A varied and sometimes erratic record of what I'm learning inside and outside of the classroom

Friday, November 19, 2010

Future Shock & Facebook Etiquette

In Digital Civilization class on Thursday we discussed the ideas of Alvin Toffler as set forth in his book entitled Future Shock. In his essay entitled "Future Shock Re-assessed," Richard A. Slaughter explains,
Writing during the late 1960s Toffler summarised this thesis thus: in three short decades between now and the turn of the next millennium, millions of psychologically normal people will experience an abrupt collision with the future. Affluent, educated citizens of the world’s richest and most technically advanced nations, they will fall victim to tomorrow’s most menacing malady: the disease of change. Unable to keep up with the supercharged pace of change, brought to the edge of breakdown by incessant demands to adapt to novelty, many will plunge into future shock. For them the future will have arrived too soon.
So basically, the idea of future shock is that the world around us is changing so quickly that we are unable to keep up; besieged by a tide of technological information, we are left confused and scrambling, trying to understand what just happened--and what keeps happening. Call it cultural whiplash, if you will. I'll admit it--I've gotten Future Shock pretty bad. Sometimes it makes me want to lie down with my feet up and a cold compress on my forehead, just like they teach you in Boy Scouts. (Not that I'm a Boy Scout or anything, but with five brothers going through the program, you pick up a thing or two.) Anyway, an idea we discussed in conjunction with this was that the constant change makes it difficult to establish social norms and rules of conduct for Internet interaction. Now, we can all see where this is leading: Facebook. Out of curiosity, and in the name of bettering the lot of mankind by educating the world (okay, at least the readers of this post) on Facebook etiquette, I have searched through and compiled a list of  a few of the more popular results (taken mainly from these three sites):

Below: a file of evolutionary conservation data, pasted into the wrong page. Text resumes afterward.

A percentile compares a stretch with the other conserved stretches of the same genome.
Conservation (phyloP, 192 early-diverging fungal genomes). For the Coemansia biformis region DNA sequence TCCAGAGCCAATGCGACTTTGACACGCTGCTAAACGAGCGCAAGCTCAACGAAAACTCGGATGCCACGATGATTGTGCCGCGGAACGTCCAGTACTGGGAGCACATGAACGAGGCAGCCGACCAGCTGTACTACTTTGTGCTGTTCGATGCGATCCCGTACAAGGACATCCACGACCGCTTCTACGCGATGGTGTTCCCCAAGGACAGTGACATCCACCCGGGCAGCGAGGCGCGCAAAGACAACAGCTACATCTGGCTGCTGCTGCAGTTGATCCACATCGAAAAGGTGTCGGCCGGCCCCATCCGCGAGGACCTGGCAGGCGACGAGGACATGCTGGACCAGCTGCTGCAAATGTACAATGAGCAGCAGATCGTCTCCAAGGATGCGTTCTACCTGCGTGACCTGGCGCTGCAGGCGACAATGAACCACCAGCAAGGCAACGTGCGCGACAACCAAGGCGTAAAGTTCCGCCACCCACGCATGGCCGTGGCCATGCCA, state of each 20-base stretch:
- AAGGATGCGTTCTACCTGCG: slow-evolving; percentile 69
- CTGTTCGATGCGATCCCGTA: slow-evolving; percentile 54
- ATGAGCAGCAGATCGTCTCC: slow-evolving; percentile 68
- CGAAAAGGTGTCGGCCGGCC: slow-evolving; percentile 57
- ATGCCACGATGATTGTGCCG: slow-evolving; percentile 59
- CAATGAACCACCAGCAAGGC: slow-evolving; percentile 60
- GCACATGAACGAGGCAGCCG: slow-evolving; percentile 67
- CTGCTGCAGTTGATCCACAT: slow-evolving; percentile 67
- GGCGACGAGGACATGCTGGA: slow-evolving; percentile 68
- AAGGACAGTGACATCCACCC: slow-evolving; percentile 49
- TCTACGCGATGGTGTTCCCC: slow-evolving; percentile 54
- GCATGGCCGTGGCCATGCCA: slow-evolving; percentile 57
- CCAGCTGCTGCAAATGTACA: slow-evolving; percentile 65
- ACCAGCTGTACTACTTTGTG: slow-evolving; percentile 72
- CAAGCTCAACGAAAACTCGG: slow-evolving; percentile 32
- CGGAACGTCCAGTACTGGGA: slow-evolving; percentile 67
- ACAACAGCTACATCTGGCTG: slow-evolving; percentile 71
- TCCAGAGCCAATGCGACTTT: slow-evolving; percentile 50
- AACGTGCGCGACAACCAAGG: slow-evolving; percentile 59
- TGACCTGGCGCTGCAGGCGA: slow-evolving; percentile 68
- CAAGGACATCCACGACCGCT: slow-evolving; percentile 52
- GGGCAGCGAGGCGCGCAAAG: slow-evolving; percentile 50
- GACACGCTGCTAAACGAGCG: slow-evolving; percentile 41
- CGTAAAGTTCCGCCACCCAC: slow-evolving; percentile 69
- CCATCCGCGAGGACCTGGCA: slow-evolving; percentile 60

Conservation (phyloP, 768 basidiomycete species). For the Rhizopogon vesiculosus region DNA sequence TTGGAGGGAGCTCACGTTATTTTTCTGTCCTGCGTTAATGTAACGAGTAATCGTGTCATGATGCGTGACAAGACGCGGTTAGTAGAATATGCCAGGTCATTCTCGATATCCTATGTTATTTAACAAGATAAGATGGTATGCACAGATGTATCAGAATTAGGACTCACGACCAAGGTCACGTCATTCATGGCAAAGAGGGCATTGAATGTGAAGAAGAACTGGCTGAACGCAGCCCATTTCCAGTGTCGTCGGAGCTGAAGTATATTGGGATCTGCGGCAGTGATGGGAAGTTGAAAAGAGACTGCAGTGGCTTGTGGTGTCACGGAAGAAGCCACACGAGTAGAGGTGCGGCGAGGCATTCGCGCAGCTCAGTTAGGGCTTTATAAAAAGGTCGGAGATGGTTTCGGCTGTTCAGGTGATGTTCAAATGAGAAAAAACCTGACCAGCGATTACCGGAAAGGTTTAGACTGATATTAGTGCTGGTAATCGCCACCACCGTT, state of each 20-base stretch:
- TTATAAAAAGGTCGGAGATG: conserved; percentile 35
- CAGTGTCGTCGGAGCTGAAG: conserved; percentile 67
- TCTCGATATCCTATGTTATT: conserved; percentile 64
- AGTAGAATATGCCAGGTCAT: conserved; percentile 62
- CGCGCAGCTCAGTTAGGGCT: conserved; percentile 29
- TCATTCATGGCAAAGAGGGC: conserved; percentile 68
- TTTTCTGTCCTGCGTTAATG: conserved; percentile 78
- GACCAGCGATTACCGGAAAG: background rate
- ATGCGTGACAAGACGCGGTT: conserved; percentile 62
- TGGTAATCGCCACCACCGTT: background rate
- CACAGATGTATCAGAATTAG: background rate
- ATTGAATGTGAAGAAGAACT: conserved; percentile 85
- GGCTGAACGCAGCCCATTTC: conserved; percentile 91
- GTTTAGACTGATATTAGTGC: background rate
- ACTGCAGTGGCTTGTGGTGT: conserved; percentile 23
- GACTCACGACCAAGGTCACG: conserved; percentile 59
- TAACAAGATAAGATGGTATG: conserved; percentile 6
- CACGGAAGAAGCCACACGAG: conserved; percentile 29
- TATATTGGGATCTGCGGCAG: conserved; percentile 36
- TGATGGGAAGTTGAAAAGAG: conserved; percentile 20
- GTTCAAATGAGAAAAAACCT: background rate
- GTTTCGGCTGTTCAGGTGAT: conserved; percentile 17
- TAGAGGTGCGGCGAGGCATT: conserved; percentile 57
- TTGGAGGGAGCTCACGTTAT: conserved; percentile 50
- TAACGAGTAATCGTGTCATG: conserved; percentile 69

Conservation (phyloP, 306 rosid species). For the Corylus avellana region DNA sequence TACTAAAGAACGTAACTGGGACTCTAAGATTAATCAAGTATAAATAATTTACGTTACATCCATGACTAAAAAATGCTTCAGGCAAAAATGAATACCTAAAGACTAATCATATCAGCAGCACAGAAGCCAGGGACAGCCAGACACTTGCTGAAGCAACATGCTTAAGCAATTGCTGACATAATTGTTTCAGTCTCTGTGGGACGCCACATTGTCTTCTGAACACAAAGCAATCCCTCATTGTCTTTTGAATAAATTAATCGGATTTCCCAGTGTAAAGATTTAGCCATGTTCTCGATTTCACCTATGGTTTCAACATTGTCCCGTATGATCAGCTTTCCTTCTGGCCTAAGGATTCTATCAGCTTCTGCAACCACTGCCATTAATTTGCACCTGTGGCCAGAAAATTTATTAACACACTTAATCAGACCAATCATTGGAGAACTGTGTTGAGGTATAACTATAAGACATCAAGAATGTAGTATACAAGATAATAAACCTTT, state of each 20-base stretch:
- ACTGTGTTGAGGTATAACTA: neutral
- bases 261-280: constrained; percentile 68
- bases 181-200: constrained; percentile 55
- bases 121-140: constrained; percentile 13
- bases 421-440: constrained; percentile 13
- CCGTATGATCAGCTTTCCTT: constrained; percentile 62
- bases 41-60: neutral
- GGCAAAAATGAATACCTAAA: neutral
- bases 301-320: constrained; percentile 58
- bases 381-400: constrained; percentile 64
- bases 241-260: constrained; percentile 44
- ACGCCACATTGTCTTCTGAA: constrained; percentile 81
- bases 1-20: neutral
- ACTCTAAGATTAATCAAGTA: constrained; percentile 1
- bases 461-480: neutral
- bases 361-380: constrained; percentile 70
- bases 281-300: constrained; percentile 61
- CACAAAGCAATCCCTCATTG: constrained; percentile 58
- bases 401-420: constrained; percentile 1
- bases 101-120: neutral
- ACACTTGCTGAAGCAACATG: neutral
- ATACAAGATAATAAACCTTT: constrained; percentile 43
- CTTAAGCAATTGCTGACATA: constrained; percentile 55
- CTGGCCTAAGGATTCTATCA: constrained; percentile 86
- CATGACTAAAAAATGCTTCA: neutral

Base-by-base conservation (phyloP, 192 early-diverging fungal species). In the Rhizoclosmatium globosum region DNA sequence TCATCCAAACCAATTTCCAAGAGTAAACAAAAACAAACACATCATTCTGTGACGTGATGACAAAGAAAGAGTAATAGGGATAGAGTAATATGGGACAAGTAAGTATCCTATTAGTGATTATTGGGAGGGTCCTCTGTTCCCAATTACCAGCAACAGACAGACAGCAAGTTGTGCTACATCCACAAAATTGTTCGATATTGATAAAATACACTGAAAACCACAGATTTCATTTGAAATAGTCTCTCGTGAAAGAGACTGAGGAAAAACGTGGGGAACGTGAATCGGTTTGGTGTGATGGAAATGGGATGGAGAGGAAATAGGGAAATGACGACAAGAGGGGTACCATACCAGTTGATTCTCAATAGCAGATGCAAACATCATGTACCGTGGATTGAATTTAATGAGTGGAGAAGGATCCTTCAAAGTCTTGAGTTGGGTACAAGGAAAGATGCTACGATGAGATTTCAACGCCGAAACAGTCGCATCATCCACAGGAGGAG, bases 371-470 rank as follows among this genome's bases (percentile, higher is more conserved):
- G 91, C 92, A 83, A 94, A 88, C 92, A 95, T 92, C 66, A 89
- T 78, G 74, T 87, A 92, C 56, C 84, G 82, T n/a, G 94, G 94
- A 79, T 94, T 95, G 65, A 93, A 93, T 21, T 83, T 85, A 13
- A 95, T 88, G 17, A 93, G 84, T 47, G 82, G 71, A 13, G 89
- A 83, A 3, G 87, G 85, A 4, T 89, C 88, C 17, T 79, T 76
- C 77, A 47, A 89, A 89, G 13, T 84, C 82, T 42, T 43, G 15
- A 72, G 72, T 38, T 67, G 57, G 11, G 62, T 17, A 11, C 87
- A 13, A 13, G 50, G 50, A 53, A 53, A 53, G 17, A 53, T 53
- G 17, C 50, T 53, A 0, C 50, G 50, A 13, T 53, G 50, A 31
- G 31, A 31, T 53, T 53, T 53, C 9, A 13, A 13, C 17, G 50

1. Friending: Don't friend people you don't know; if you do, at least provide them with a legitimate explanation for why you are doing so. You are also free to ignore people who do this to you. Defriending? Acceptable--the defriended individual is not notified, and if it's someone who has a lot of friends and/or you don't interact with much anyway, they probably won't even notice. Also, don't friend anyone you wouldn't be comfortable with seeing your photos or status updates.
  2. Posting: The general consensus seems to be quality rather than quantity. Friends may lose interest with hourly updates. Also, be careful what you post; that nasty vent about that mean thing your boss said to you yesterday may come back to bite you. In the same vein, avoid sharing information about your personal life that would be better kept private. Don't post anything that you wouldn't say in person.
  3. Photos: Be courteous; don't upload and tag unflattering/embarrassing photos of other people without permission.
While reading through all of this I kept thinking that it is important to remember the face behind the interface, especially on social networking sites like Facebook. These are people we're dealing with here, not profiles made up of pixels. (Wow--I'm on an alliterative bent today, aren't I?) Common courtesy can successfully make the leap to cyberspace with a little bit of effort. Some things shouldn't change.

1 comment:

  1. I like what you posted. I've read of several instances where people have lost jobs because of Facebook. Today's job market looks heavily into what people are doing with social media.
    Here's an article I read just yesterday about this subject: http://www.cnn.com/2010/TECH/social.media/11/24/facebook.profile.shots.netiquette/index.html?iref=NS1

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